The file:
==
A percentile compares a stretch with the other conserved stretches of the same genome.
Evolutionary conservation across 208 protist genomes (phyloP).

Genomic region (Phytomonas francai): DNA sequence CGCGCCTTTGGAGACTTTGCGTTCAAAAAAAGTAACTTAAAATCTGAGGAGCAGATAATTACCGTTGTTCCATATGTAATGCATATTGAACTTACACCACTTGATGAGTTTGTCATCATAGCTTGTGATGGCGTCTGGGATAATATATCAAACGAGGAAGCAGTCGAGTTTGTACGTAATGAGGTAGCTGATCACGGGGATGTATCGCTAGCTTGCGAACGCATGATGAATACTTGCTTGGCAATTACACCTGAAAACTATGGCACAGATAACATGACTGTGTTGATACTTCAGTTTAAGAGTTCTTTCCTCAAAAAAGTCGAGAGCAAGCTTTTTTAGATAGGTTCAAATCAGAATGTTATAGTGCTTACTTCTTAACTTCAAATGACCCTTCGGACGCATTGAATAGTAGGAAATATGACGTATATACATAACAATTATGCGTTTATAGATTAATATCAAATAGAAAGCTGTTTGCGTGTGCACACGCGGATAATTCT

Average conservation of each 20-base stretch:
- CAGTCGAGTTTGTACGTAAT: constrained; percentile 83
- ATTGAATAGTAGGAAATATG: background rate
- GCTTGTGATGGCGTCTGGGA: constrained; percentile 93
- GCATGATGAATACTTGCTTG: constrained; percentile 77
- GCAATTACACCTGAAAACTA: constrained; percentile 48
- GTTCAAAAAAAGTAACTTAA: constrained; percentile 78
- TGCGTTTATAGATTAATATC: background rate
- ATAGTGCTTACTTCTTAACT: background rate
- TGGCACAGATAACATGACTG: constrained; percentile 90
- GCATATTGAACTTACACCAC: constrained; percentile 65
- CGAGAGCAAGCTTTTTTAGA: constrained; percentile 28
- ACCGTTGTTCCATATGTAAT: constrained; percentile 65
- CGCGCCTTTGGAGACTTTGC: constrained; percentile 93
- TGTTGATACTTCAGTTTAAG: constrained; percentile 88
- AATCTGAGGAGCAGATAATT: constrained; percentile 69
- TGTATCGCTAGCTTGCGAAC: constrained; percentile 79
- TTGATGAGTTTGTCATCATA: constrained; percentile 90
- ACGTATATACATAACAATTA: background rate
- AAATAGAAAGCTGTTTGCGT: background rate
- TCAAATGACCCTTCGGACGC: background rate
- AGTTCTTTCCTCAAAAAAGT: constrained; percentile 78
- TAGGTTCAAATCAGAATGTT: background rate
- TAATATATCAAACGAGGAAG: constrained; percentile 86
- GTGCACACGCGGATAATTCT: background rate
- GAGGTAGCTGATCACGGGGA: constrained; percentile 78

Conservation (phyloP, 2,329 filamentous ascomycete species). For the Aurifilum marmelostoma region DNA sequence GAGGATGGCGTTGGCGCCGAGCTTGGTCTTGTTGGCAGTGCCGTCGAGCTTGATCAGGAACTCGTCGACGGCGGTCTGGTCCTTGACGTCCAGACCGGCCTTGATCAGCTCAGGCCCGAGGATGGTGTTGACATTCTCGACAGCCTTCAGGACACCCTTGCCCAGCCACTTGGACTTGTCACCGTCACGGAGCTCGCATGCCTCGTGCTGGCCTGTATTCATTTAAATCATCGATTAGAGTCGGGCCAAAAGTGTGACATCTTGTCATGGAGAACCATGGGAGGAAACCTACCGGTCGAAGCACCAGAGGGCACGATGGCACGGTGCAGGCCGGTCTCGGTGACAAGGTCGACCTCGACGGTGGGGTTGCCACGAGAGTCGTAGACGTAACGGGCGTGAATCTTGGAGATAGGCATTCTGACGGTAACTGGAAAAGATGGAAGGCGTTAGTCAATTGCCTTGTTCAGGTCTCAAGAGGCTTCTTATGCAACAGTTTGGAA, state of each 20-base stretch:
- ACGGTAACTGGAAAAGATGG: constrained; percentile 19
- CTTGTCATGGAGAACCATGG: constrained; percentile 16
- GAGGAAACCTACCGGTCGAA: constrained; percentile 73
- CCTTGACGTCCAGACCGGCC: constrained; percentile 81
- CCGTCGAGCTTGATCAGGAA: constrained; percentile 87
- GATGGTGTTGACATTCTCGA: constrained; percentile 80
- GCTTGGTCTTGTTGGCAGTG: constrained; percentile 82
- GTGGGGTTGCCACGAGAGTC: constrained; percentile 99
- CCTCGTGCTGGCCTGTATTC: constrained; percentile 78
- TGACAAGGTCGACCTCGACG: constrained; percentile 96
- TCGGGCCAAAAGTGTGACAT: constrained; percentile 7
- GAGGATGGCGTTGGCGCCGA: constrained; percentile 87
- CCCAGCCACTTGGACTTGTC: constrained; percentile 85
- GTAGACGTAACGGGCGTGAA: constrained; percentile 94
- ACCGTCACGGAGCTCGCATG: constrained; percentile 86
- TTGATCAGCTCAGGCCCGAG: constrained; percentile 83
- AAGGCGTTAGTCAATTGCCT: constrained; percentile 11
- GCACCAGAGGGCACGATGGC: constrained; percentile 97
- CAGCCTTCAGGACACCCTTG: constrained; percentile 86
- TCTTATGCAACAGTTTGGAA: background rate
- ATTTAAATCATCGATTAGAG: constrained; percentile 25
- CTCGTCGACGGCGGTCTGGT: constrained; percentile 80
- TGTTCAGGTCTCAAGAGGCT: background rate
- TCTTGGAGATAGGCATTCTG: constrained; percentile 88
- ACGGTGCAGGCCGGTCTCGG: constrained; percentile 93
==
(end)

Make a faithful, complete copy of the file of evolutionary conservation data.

A percentile compares a stretch with the other conserved stretches of the same genome.
Evolutionary conservation across 208 protist genomes (phyloP).

Genomic region (Phytomonas francai): DNA sequence CGCGCCTTTGGAGACTTTGCGTTCAAAAAAAGTAACTTAAAATCTGAGGAGCAGATAATTACCGTTGTTCCATATGTAATGCATATTGAACTTACACCACTTGATGAGTTTGTCATCATAGCTTGTGATGGCGTCTGGGATAATATATCAAACGAGGAAGCAGTCGAGTTTGTACGTAATGAGGTAGCTGATCACGGGGATGTATCGCTAGCTTGCGAACGCATGATGAATACTTGCTTGGCAATTACACCTGAAAACTATGGCACAGATAACATGACTGTGTTGATACTTCAGTTTAAGAGTTCTTTCCTCAAAAAAGTCGAGAGCAAGCTTTTTTAGATAGGTTCAAATCAGAATGTTATAGTGCTTACTTCTTAACTTCAAATGACCCTTCGGACGCATTGAATAGTAGGAAATATGACGTATATACATAACAATTATGCGTTTATAGATTAATATCAAATAGAAAGCTGTTTGCGTGTGCACACGCGGATAATTCT

Average conservation of each 20-base stretch:
- CAGTCGAGTTTGTACGTAAT: constrained; percentile 83
- ATTGAATAGTAGGAAATATG: background rate
- GCTTGTGATGGCGTCTGGGA: constrained; percentile 93
- GCATGATGAATACTTGCTTG: constrained; percentile 77
- GCAATTACACCTGAAAACTA: constrained; percentile 48
- GTTCAAAAAAAGTAACTTAA: constrained; percentile 78
- TGCGTTTATAGATTAATATC: background rate
- ATAGTGCTTACTTCTTAACT: background rate
- TGGCACAGATAACATGACTG: constrained; percentile 90
- GCATATTGAACTTACACCAC: constrained; percentile 65
- CGAGAGCAAGCTTTTTTAGA: constrained; percentile 28
- ACCGTTGTTCCATATGTAAT: constrained; percentile 65
- CGCGCCTTTGGAGACTTTGC: constrained; percentile 93
- TGTTGATACTTCAGTTTAAG: constrained; percentile 88
- AATCTGAGGAGCAGATAATT: constrained; percentile 69
- TGTATCGCTAGCTTGCGAAC: constrained; percentile 79
- TTGATGAGTTTGTCATCATA: constrained; percentile 90
- ACGTATATACATAACAATTA: background rate
- AAATAGAAAGCTGTTTGCGT: background rate
- TCAAATGACCCTTCGGACGC: background rate
- AGTTCTTTCCTCAAAAAAGT: constrained; percentile 78
- TAGGTTCAAATCAGAATGTT: background rate
- TAATATATCAAACGAGGAAG: constrained; percentile 86
- GTGCACACGCGGATAATTCT: background rate
- GAGGTAGCTGATCACGGGGA: constrained; percentile 78

Conservation (phyloP, 2,329 filamentous ascomycete species). For the Aurifilum marmelostoma region DNA sequence GAGGATGGCGTTGGCGCCGAGCTTGGTCTTGTTGGCAGTGCCGTCGAGCTTGATCAGGAACTCGTCGACGGCGGTCTGGTCCTTGACGTCCAGACCGGCCTTGATCAGCTCAGGCCCGAGGATGGTGTTGACATTCTCGACAGCCTTCAGGACACCCTTGCCCAGCCACTTGGACTTGTCACCGTCACGGAGCTCGCATGCCTCGTGCTGGCCTGTATTCATTTAAATCATCGATTAGAGTCGGGCCAAAAGTGTGACATCTTGTCATGGAGAACCATGGGAGGAAACCTACCGGTCGAAGCACCAGAGGGCACGATGGCACGGTGCAGGCCGGTCTCGGTGACAAGGTCGACCTCGACGGTGGGGTTGCCACGAGAGTCGTAGACGTAACGGGCGTGAATCTTGGAGATAGGCATTCTGACGGTAACTGGAAAAGATGGAAGGCGTTAGTCAATTGCCTTGTTCAGGTCTCAAGAGGCTTCTTATGCAACAGTTTGGAA, state of each 20-base stretch:
- ACGGTAACTGGAAAAGATGG: constrained; percentile 19
- CTTGTCATGGAGAACCATGG: constrained; percentile 16
- GAGGAAACCTACCGGTCGAA: constrained; percentile 73
- CCTTGACGTCCAGACCGGCC: constrained; percentile 81
- CCGTCGAGCTTGATCAGGAA: constrained; percentile 87
- GATGGTGTTGACATTCTCGA: constrained; percentile 80
- GCTTGGTCTTGTTGGCAGTG: constrained; percentile 82
- GTGGGGTTGCCACGAGAGTC: constrained; percentile 99
- CCTCGTGCTGGCCTGTATTC: constrained; percentile 78
- TGACAAGGTCGACCTCGACG: constrained; percentile 96
- TCGGGCCAAAAGTGTGACAT: constrained; percentile 7
- GAGGATGGCGTTGGCGCCGA: constrained; percentile 87
- CCCAGCCACTTGGACTTGTC: constrained; percentile 85
- GTAGACGTAACGGGCGTGAA: constrained; percentile 94
- ACCGTCACGGAGCTCGCATG: constrained; percentile 86
- TTGATCAGCTCAGGCCCGAG: constrained; percentile 83
- AAGGCGTTAGTCAATTGCCT: constrained; percentile 11
- GCACCAGAGGGCACGATGGC: constrained; percentile 97
- CAGCCTTCAGGACACCCTTG: constrained; percentile 86
- TCTTATGCAACAGTTTGGAA: background rate
- ATTTAAATCATCGATTAGAG: constrained; percentile 25
- CTCGTCGACGGCGGTCTGGT: constrained; percentile 80
- TGTTCAGGTCTCAAGAGGCT: background rate
- TCTTGGAGATAGGCATTCTG: constrained; percentile 88
- ACGGTGCAGGCCGGTCTCGG: constrained; percentile 93